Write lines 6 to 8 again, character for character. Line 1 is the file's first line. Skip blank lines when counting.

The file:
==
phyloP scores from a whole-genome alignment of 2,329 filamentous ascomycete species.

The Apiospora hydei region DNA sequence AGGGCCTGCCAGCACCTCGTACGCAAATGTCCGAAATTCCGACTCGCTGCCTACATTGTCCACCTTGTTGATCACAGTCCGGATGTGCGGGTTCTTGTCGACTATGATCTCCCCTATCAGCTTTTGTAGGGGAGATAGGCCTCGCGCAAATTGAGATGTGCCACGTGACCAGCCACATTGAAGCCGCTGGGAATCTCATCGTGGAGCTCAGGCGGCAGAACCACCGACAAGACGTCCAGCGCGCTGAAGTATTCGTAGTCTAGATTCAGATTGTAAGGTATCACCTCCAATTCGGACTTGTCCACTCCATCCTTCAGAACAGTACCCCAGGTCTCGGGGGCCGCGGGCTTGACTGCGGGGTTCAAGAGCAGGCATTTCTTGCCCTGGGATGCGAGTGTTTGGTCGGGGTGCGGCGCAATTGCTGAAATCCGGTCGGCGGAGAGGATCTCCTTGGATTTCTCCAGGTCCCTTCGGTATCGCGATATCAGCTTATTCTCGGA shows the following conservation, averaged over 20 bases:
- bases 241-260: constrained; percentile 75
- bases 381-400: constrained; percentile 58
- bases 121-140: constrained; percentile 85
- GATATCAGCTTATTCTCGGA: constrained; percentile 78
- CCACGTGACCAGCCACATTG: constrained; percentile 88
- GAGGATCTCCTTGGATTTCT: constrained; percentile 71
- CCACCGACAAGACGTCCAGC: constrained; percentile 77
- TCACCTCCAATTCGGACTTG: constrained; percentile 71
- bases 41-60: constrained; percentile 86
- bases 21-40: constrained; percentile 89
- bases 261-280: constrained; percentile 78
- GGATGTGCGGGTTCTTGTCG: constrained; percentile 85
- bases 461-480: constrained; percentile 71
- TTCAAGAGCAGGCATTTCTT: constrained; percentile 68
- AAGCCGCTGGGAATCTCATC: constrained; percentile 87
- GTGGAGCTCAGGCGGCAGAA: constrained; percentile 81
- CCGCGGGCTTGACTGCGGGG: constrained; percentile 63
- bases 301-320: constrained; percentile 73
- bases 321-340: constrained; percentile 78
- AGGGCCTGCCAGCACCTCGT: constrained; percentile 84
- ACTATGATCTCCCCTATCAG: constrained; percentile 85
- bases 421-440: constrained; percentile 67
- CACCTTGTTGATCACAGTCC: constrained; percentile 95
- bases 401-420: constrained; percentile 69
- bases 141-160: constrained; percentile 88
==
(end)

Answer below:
- GATATCAGCTTATTCTCGGA: constrained; percentile 78
- CCACGTGACCAGCCACATTG: constrained; percentile 88
- GAGGATCTCCTTGGATTTCT: constrained; percentile 71